How Long Do Cesspit Systems Last?

Image of a new cesspit being installed. Homeowners spend a considerable amount of time in cleaning and maintaining their cesspit systems with most relying on regular pumping to increase the system’s life expectancy. Here, we have listed the factors that contribute to either extending or shortening the life span of a cesspit system.

1. Soil Conditions. Unsaturated soil is the required soil condition for waste water renovation. In this condition, the soil is effectively permeable so that water can move through and beyond the soil profile. The rate at which the soil percolates and the amount of water (ground water or surface water) that affect the soil absorption area greatly affects the condition of a cesspit system. Information about soil depth and permeability in relation to the amount of wastewater produced should be considered in planning the design of the soil adsorption system.

2. How the cesspit Tank is used. This includes the level of wastewater usage and what materials are drained down the cesspit system. The amount of water affects the capacity of the absorption field; a lesser amount of water reduces the load of the field. Homeowners should also take note of the items being flushed down the system. Chemicals and non biodegradable materials should be avoided as they reduce the solid build-up rate in the cesspit tank and may result to system clogging which eventually leads to the system’s failure.

3. Cesspit Pumping Frequency. It is ideal to have the cesspit system pumped every 1 to 3 years depending on the number of persons using the system and the amount of waste that goes into it. Regular pumping helps avoid the tendency of solids to go down the drain field which causes clogging. Having the cesspit tank cleaned or pumped in schedule is the most significant step a homeowner should take to prevent failure of the system and extending its life.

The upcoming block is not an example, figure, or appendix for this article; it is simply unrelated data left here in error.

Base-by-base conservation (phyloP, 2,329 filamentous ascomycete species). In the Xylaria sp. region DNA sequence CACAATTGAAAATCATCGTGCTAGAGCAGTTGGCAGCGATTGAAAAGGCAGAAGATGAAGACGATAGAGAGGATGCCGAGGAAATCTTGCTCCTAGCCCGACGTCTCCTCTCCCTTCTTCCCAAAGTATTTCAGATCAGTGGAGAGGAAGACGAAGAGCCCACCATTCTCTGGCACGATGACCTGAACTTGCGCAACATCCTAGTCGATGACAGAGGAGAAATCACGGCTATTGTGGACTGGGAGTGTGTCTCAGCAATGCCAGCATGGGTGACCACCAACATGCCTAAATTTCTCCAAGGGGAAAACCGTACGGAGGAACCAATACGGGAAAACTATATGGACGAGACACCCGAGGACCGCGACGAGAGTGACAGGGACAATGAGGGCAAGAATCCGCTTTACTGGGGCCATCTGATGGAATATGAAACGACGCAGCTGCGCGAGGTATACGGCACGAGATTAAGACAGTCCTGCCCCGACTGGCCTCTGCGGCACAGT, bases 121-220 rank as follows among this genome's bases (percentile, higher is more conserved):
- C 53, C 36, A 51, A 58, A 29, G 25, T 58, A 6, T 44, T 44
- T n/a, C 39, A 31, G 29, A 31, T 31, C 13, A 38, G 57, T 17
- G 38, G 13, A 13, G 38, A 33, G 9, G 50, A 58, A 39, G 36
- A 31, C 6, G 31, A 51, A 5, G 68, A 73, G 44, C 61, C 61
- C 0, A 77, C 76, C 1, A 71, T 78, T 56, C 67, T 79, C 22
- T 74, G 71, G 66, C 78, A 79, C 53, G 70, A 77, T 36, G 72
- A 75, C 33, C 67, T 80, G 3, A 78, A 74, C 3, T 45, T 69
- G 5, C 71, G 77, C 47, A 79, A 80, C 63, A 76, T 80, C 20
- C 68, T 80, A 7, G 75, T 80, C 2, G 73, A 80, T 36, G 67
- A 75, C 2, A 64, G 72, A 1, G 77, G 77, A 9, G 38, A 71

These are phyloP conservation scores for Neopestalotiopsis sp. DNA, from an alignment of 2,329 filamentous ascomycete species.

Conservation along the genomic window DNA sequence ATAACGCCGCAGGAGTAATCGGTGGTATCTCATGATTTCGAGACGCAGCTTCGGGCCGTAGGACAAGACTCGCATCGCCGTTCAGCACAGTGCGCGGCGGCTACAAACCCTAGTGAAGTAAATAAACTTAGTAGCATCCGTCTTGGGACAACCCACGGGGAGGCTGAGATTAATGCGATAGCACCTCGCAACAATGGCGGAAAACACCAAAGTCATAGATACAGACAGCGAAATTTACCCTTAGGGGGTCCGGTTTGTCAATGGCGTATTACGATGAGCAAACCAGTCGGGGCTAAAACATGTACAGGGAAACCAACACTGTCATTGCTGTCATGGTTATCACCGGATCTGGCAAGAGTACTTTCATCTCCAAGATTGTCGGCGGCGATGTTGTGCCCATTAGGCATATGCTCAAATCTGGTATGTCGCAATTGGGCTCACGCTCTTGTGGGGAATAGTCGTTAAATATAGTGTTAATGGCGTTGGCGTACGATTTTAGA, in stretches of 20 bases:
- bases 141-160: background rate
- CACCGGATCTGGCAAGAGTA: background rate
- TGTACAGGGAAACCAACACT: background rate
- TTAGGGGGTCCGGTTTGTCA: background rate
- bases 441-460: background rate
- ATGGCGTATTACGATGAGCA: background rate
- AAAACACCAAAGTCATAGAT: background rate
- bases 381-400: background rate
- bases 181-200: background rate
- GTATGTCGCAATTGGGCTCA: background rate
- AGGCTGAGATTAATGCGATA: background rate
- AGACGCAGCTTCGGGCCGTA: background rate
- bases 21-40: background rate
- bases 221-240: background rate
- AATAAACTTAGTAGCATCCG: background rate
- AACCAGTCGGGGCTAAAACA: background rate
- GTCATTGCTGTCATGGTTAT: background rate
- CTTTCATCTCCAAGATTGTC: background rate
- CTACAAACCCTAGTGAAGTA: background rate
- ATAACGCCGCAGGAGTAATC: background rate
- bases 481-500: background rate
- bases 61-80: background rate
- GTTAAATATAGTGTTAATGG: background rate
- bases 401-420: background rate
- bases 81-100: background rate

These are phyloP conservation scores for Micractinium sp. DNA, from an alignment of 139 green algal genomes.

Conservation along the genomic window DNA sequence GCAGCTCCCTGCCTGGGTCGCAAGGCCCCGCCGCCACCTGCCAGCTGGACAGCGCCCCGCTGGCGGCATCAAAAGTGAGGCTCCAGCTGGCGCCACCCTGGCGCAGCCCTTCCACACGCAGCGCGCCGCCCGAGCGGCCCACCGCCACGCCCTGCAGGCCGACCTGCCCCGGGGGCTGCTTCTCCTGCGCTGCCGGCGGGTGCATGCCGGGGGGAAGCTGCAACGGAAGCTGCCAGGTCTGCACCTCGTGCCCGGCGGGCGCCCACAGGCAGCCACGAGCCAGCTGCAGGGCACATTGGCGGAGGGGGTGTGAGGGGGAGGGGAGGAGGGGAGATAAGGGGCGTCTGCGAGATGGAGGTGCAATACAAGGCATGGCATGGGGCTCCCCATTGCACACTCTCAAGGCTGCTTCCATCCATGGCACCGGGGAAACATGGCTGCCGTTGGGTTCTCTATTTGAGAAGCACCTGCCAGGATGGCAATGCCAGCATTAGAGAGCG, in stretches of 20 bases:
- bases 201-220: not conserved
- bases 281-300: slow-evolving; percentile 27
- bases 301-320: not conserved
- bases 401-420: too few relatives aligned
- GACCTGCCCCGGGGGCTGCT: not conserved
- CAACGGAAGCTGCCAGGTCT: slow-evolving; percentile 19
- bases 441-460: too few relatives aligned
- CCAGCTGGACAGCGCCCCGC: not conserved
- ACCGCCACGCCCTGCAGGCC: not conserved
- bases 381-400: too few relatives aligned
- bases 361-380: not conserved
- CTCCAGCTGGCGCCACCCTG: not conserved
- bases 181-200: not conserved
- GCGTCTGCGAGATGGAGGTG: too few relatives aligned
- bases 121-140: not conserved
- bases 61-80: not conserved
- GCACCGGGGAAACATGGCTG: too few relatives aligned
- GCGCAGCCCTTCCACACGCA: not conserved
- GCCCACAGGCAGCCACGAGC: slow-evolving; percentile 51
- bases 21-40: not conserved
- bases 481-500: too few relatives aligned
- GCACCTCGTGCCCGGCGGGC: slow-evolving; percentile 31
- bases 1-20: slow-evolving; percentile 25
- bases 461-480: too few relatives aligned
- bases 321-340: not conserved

4. Cesspit Tank Materials. As with every other infrastructure, the kind and quality of materials used in the construction greatly affects its life span. A steel cesspit tank may not be very ideal for it rusts away with age and can deteriorate quickly using caustic materials. It may lose its baffles, which may also lead to drain field clogging. Soil conditions and soil acidity affects the material’s rate of rust. A concrete cesspit system is expected to last more than 40 years, a very long life for a system. However, its life may be shorter if the concrete was poorly-mixed or because of acidic soil. Fiberglass or plastic materials may have similar life span like concrete ones, unless they are damaged mechanically.

5. Cesspit Design and Installation. It is very important for the system to be designed with enough space and suitable type of soil (unsaturated soil as discussed in No. 1) The space requirements depend on the amount of sewage flowing into the system and conditions of the drain field. Failure to properly design the cesspit system may eventually lead to failure of the whole system.

6. Nearby trees or plants. Obviously, the system is placed underground and roots of nearby trees or plants may invade the system components.

While most cesspit systems have a relative lifespan of anywhere between 10 and 80 years, you can extend the life of the system by using common sense and remembering that the system is “breakable”. Some systems can last 80+ years but might experience drainage area issues, requiring the surrounding gravel and soils to be replaced. Overall, attention to maintenance is very important to help prolong the life of the system. Taking the above-mentioned factors into careful consideration would greatly help in assuring the life of the system.

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